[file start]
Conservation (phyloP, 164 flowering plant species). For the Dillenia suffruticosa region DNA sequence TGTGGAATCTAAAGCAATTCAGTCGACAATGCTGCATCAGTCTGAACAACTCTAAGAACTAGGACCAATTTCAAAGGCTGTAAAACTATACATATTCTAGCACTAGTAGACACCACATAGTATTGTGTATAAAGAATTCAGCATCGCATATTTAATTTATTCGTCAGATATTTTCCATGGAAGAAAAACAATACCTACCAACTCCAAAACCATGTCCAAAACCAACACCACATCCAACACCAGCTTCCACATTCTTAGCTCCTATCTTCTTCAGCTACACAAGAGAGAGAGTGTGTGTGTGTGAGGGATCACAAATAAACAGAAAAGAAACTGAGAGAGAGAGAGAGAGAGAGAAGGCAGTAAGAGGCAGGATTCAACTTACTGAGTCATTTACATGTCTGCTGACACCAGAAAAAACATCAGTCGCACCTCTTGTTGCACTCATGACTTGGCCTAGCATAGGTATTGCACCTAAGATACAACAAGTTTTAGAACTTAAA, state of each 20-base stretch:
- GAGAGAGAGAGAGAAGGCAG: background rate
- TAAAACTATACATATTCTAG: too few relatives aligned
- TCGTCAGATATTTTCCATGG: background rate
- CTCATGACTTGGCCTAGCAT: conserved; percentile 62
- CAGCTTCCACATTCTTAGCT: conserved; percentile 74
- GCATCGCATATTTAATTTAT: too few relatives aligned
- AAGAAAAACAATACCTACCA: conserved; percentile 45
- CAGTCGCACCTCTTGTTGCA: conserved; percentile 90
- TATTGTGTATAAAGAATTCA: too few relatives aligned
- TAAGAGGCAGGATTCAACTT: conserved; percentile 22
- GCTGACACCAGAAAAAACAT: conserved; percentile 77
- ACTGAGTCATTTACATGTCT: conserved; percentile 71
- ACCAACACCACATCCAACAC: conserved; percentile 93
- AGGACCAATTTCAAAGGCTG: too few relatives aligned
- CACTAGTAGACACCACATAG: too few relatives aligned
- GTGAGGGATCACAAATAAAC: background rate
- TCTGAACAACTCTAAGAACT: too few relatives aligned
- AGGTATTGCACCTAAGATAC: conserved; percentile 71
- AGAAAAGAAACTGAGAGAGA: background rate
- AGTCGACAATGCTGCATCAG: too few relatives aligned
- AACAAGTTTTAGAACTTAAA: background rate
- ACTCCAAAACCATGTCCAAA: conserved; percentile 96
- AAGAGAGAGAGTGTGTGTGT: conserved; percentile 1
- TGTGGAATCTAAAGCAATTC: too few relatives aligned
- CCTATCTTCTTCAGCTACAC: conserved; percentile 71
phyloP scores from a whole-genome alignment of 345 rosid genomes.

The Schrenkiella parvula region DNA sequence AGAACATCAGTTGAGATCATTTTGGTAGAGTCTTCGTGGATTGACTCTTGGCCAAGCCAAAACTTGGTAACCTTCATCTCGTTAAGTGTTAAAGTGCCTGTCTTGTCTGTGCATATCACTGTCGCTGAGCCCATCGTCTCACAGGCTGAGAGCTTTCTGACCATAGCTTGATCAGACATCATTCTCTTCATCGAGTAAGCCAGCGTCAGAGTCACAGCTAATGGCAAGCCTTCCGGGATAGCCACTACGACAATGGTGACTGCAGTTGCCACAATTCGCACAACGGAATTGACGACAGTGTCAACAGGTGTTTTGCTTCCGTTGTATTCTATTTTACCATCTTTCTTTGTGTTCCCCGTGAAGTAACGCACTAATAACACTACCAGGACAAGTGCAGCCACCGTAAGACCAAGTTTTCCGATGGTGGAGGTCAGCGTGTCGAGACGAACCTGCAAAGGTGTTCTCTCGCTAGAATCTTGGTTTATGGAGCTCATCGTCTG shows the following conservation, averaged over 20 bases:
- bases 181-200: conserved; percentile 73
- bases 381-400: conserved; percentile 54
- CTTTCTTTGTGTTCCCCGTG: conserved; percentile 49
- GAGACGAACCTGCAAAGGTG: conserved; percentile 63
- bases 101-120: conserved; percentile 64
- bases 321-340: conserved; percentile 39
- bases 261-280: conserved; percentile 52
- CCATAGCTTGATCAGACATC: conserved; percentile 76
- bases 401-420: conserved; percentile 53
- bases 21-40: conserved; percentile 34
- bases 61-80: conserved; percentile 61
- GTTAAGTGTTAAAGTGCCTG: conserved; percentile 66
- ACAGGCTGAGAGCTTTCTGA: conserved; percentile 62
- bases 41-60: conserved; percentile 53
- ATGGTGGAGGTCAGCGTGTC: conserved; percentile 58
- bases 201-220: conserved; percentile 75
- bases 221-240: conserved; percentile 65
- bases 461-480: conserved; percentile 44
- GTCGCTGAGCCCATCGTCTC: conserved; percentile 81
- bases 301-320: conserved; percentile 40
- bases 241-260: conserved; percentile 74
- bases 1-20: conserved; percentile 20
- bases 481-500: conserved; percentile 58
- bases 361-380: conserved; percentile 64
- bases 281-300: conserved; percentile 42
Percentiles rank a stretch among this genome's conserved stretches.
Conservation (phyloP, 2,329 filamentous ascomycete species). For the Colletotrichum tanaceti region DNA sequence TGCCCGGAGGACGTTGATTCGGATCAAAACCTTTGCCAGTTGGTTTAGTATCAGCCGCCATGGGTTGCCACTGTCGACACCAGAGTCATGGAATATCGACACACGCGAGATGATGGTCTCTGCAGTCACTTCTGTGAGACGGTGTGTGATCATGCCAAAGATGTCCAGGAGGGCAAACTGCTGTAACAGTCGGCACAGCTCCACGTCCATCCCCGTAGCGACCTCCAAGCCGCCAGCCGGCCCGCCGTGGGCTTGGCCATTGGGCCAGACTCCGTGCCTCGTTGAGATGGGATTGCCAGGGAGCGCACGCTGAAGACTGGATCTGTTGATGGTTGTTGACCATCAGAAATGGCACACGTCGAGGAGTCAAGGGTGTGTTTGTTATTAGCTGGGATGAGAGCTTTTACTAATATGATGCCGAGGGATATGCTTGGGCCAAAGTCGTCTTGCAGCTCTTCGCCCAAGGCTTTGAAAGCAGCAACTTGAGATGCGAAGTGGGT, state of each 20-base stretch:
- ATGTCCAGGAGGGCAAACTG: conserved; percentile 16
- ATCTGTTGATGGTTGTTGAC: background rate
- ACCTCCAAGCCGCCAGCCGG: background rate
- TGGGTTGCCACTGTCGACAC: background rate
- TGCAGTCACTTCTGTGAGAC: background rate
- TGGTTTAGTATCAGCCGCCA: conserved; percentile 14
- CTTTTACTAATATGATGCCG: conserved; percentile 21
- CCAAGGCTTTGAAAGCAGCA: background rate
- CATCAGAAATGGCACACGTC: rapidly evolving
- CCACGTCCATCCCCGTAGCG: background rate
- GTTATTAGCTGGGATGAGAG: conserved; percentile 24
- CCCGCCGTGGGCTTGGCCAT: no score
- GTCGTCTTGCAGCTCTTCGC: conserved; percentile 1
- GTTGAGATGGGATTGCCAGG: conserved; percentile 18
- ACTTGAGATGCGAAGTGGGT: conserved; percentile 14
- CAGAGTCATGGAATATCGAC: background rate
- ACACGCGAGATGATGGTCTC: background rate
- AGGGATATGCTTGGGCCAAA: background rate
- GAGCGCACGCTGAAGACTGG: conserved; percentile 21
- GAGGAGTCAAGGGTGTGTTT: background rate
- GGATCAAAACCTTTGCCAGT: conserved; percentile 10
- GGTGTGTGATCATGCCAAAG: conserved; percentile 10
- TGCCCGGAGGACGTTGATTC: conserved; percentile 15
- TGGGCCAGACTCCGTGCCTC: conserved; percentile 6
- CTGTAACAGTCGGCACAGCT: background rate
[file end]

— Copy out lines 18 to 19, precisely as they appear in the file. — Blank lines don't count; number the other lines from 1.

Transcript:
- TCTGAACAACTCTAAGAACT: too few relatives aligned
- AGGTATTGCACCTAAGATAC: conserved; percentile 71